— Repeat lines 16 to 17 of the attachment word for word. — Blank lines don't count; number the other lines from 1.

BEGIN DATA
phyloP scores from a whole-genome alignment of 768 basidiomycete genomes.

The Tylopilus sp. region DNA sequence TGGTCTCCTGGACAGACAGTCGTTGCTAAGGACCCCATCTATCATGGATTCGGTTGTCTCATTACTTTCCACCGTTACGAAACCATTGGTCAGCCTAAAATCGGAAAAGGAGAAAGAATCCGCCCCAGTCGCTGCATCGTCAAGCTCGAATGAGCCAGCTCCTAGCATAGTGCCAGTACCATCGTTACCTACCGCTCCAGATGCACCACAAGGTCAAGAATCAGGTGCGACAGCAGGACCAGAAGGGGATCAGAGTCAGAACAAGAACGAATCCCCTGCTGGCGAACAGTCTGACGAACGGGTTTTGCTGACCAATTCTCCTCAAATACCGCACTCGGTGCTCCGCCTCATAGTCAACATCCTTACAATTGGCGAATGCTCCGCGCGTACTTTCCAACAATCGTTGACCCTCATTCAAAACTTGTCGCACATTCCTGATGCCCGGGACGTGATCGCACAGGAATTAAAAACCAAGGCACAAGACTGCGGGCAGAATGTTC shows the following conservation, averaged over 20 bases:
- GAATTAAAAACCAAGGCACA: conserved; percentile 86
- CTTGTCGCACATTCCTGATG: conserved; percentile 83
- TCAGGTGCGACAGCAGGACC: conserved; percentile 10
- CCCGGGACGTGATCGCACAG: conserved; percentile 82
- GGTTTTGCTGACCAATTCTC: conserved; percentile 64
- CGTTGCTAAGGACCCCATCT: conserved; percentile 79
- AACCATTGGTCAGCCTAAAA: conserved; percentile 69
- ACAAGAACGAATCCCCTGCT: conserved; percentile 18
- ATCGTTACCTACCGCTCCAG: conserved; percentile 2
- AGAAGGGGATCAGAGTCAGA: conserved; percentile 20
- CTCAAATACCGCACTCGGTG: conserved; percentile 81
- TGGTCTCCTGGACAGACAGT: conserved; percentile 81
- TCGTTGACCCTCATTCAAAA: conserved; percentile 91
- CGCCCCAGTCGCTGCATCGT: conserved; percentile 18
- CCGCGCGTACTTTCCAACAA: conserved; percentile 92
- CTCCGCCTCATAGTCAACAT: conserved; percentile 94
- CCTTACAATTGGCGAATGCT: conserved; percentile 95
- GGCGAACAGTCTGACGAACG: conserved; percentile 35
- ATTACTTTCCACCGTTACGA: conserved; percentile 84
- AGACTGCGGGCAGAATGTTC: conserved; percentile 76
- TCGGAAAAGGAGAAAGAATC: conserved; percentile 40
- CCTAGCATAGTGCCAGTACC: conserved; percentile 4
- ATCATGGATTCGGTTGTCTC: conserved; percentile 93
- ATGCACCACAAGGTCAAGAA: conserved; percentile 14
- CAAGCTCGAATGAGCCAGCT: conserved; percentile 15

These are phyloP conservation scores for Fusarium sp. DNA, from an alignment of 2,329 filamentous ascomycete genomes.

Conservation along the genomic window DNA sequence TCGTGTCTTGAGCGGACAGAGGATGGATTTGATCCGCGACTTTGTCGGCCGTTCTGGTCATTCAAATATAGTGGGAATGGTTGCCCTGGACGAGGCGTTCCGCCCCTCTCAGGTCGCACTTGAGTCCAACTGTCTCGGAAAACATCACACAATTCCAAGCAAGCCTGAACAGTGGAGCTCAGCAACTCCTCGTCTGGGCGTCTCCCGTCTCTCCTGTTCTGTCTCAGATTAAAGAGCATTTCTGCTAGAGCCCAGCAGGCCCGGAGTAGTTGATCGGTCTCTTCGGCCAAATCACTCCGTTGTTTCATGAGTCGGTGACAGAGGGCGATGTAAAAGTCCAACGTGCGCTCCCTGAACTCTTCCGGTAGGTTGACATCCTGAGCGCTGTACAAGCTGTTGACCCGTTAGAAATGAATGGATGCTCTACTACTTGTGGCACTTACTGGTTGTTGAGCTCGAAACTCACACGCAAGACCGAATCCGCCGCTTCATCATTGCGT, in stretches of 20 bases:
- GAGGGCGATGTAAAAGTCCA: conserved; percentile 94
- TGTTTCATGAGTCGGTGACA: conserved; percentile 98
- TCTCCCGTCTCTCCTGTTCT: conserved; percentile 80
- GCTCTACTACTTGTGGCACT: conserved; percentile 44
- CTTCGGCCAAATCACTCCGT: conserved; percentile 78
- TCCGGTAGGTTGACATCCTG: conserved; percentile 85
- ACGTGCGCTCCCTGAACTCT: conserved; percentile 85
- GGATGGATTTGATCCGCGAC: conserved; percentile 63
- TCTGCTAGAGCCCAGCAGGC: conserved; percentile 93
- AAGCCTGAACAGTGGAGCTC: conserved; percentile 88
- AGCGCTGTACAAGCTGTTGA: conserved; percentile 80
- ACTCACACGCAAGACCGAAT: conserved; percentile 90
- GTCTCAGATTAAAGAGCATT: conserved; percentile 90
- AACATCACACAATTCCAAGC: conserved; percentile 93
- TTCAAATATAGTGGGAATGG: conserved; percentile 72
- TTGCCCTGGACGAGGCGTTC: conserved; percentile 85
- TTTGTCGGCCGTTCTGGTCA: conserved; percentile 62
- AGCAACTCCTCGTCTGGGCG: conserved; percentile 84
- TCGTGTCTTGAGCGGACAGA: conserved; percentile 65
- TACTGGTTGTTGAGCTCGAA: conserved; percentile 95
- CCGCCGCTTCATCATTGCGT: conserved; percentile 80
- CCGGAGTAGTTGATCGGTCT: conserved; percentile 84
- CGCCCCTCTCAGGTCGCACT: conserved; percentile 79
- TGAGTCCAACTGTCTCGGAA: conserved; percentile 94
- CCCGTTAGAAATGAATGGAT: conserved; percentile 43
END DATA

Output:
- CGCCCCAGTCGCTGCATCGT: conserved; percentile 18
- CCGCGCGTACTTTCCAACAA: conserved; percentile 92